There are seven cards for each team with the exceptions of the Doosan Bears and the Lotte Giants who each have eight cards.  I don't pretend to know enough about Korean baseball to state with any authority at all over whether or not this is a good representation of the best players in Korea or not or if there are any significant players left out.  Off hand, I recognize a couple name - Lee Dae-Ho of Lotte who is now with the Orix Buffaloes and Ryu Hyun-Jin of Hanwha who has asked to be posted to the US.  There are a couple Western players included in the set - Jose Capellan (Hanwha), Edgar Gonzalez (LG), Karim Garcia (Lotte) and Doug Clark (Nexen).  Oddly enough, each of the Western players is only identified by his last name except for Karim Garcia.

Here's some example cards:




In addition to the 58 cards of KBO players, there's a couple subsets for Korean players playing abroad.  There are four cards for the four Korean players playing in Japan in 2010 - Kim Tae-Kyun (Lotte), Lee Beom-Ho (Softbank), Lee Seung-Yeop (Giants) and Lim Chang-Yong (Yakult).  There are also two cards for a couple Korean players in the US - Choo Shin-Soo (Indians) and Park Chan-Ho (Yankees).  For some reason, Park's card is labelled "Chan Ho Park" rather than "Park Chan-Ho".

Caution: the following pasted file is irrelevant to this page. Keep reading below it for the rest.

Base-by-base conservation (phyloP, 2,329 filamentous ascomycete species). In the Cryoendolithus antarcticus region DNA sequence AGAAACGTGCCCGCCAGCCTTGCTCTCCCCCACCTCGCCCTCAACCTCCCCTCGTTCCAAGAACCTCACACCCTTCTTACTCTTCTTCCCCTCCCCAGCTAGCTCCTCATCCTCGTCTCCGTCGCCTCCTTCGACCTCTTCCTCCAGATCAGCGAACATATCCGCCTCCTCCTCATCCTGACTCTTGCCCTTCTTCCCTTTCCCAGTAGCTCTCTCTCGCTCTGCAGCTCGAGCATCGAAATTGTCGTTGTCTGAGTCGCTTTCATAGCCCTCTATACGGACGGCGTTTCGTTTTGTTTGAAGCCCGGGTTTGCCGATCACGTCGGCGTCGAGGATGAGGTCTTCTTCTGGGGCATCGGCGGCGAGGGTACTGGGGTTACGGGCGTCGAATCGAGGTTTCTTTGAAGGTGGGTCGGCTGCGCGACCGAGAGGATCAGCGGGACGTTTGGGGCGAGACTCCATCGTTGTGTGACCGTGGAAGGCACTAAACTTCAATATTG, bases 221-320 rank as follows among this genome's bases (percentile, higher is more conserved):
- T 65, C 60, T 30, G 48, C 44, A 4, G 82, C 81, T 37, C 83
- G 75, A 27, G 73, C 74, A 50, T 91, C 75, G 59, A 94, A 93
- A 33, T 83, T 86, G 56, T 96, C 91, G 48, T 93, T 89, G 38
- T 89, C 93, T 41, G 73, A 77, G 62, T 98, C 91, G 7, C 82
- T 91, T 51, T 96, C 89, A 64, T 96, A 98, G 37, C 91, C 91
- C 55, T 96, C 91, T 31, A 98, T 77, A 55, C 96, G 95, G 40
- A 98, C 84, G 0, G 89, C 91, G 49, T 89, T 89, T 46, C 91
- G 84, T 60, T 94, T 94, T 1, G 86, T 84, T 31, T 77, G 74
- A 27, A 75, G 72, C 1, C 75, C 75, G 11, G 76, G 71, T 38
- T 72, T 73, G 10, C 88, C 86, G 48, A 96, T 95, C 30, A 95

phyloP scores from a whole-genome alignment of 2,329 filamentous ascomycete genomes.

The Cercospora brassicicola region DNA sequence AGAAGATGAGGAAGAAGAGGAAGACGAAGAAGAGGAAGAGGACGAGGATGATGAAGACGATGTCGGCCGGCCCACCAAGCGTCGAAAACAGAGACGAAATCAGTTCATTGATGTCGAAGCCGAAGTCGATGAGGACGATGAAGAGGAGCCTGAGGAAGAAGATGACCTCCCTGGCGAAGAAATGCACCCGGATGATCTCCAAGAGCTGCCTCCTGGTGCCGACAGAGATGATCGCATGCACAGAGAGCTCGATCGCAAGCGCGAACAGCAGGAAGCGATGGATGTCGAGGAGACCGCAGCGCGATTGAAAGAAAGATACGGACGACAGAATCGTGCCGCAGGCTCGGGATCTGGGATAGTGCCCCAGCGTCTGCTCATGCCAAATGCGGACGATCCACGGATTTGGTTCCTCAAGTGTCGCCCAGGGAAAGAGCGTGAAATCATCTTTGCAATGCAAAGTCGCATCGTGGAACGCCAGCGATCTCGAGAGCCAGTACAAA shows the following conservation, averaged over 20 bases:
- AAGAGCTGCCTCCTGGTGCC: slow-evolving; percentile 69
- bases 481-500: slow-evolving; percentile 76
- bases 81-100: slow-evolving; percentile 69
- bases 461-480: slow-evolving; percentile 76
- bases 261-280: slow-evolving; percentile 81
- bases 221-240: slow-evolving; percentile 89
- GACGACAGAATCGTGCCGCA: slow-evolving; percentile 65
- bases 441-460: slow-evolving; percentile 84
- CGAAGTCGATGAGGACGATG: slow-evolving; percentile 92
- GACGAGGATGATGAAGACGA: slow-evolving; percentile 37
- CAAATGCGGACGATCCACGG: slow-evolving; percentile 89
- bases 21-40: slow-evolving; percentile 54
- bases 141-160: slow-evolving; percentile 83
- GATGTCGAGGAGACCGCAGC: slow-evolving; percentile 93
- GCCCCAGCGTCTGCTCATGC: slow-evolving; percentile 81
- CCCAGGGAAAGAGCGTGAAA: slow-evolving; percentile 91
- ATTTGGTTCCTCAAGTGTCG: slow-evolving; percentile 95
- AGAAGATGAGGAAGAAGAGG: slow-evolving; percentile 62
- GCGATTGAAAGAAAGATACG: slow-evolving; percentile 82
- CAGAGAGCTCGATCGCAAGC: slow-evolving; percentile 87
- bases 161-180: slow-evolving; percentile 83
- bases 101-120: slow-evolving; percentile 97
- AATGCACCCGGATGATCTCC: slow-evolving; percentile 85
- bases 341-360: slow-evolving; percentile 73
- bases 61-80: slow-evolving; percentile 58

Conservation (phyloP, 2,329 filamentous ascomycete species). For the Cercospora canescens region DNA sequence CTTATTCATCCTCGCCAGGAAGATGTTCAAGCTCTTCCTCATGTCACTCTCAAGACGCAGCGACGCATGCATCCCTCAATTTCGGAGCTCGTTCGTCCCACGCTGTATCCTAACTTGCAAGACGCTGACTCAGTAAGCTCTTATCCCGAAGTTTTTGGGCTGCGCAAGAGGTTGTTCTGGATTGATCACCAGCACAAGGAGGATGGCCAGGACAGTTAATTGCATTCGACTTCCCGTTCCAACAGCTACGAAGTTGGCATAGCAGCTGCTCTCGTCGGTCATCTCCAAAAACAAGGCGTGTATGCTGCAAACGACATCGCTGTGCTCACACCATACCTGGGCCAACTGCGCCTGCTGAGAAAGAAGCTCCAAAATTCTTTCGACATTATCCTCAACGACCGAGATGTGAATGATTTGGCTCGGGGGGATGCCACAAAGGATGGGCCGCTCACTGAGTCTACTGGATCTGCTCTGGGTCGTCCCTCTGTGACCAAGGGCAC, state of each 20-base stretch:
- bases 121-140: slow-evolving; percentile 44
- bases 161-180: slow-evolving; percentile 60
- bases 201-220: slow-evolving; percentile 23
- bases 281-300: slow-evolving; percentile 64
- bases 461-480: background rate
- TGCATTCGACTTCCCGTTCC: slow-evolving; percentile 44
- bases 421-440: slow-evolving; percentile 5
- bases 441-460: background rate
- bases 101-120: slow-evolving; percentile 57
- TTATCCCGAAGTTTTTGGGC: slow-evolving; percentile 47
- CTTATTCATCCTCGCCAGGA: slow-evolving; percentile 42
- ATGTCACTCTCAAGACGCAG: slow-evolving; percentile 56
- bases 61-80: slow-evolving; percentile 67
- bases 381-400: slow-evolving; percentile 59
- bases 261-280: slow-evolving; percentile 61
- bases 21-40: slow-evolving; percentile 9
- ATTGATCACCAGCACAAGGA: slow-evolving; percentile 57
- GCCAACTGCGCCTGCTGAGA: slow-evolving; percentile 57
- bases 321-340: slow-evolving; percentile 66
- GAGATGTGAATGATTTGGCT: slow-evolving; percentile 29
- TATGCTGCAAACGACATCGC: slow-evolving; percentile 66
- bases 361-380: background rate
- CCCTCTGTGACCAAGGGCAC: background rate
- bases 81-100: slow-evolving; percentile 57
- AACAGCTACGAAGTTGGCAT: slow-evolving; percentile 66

This is an odd little set.  There's no indication on it who made it.  It does not appear to be Teleca, who made the most recent Korean sets that I'm aware of (1999-2000).  There are the inconsistencies in the naming of the players that I've pointed out.  It's probably unlicensed by the KBO, NBP and MLB.  There's also an oddity with the set numbering.  As you may have noticed, each card number has a two-letter prefix followed by the number.  The prefix identifies which team or subset the card belongs in (AM is the major league players, AJ is the NPB players, AD is the Doosan Bears, etc).  The "AL" prefix ended up being used twice - for the Kia Tigers and for the Lotte Giants.  So there are seven pairs of cards that share the same number.